Gorgeous Friday in Denver. Temps in the 70s always makes me smile.
DOCTOR MY EYES by Jackson Brown
The genesis: In January 2015, Backspace co-founder Karen Dionne and I had conversation in which she mentioned that writers sometimes want an agent so badly they are willing to sign with an average or even a below-average agent. Trust me, not all agents are equal. I replied, “Well, writers don’t know what they don’t know.”
In that moment, a lightbulb went off for both of us. Writers don’t know what a good agent does. How could you if (1) you’ve never experienced it and (2) you’ve only ever had one agent and no way to assess just how strong he or she might be at the job?
Thus, this series of articles was born.
Article #1 in the series WHAT MAKES A GOOD AGENT? by Agent Kristin and Karen Dionne, co-founder of Backspace
Simply put, a literary agent is the person an author hires to manage his or her publishing career.
Literary agent is actually an odd career. It’s the only job in which the the agent picks the client (writer) first, and then the client decides whether or not to hire the agent. What other job is remotely like that? None. It’s unique to this industry.
Regardless, once an agent offers you representation, saying “yes” and hiring your agent is a business decision—one with real consequences that directly impact the success of your career.
And not all agents are equal—especially in their skill set.
Yes, I know that many writers only receive one offer of representation and don’t have the luxury of their choice of agents. In the end, you’ll have to do what is right for you. Just keep in mind the nine criteria below as you make decisions about hiring—or firing—your agent.
I’m constantly amazed at how rarely writers demonstrate business acumen when it comes to their own publishing career—something that would never fly in their day jobs or in other parts of their lives. Ultimately, an author who is smart, educated, and business-oriented will have a more successful career.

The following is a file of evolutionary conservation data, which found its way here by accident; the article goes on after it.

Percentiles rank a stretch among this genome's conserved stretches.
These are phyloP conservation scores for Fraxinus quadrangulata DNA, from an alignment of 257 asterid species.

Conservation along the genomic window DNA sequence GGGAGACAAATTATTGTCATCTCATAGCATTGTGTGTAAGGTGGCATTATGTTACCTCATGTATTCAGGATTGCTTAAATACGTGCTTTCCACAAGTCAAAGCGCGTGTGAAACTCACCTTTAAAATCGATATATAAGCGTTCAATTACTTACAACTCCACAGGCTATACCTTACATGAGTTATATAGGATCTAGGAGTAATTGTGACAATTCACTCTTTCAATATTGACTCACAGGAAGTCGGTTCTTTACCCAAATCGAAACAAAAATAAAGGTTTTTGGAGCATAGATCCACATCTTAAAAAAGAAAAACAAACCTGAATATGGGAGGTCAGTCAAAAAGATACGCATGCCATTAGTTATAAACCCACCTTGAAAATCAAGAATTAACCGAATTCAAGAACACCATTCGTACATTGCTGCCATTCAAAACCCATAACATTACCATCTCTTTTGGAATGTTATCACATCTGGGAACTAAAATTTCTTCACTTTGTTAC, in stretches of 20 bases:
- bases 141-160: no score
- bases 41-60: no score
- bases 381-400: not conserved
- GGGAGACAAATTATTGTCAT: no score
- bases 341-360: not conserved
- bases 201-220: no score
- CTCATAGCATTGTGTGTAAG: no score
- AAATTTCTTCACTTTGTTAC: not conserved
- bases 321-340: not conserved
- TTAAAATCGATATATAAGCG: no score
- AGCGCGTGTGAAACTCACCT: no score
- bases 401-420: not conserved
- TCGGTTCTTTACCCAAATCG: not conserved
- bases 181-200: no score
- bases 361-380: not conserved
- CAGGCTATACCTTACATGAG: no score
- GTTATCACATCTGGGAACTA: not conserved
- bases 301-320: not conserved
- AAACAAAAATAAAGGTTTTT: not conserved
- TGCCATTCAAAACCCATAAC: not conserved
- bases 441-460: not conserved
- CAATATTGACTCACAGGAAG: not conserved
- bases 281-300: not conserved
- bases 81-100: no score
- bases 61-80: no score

The same traits that make a good business manager also make a good agent. Before I give you my list, take a moment to jot down your own list. In your opinion, what makes a savvy business manager? Rank your criteria in order of importance.
Now let’s see if we match up.
In my opinion, based on a decade-plus of experience, good agents:
- command authority naturally
- are good negotiators and unafraid to walk away from a deal if necessary to protect the author
- are assertive (not to be confused with aggressive)
- are comfortable with conflict and don’t avoid it (as in they don’t acquiesce to the publisher so as to not “rock the boat”)
- advocate on behalf of the author (not to be confused with persuading the author to accept whatever the publisher wants simply to avoid conflict)
- are highly organized
- are skilled, financially stable entrepreneurs if they run their own agencies
- know how to be team players
- are good communicators, both with you and with the in-house publishing team
In addition, they might also be the author’s cheerleader!
I know from personal experience that a lot of agents are good at the bottom two items on this list (being a team player and being a good communicator), but these agents don’t rate high on what I consider the top seven criteria. The hard stuff. The real stuff.
Good/great agents offer the whole package. It’s important for you to know if yours qualifes.
It’s so important, in fact, that in 2015, I’m going to tackle each criteria in this series of monthly articles and explain how it relates to the job of agenting, all in hopes of giving writers the necessary business tools that can be applied to their careers.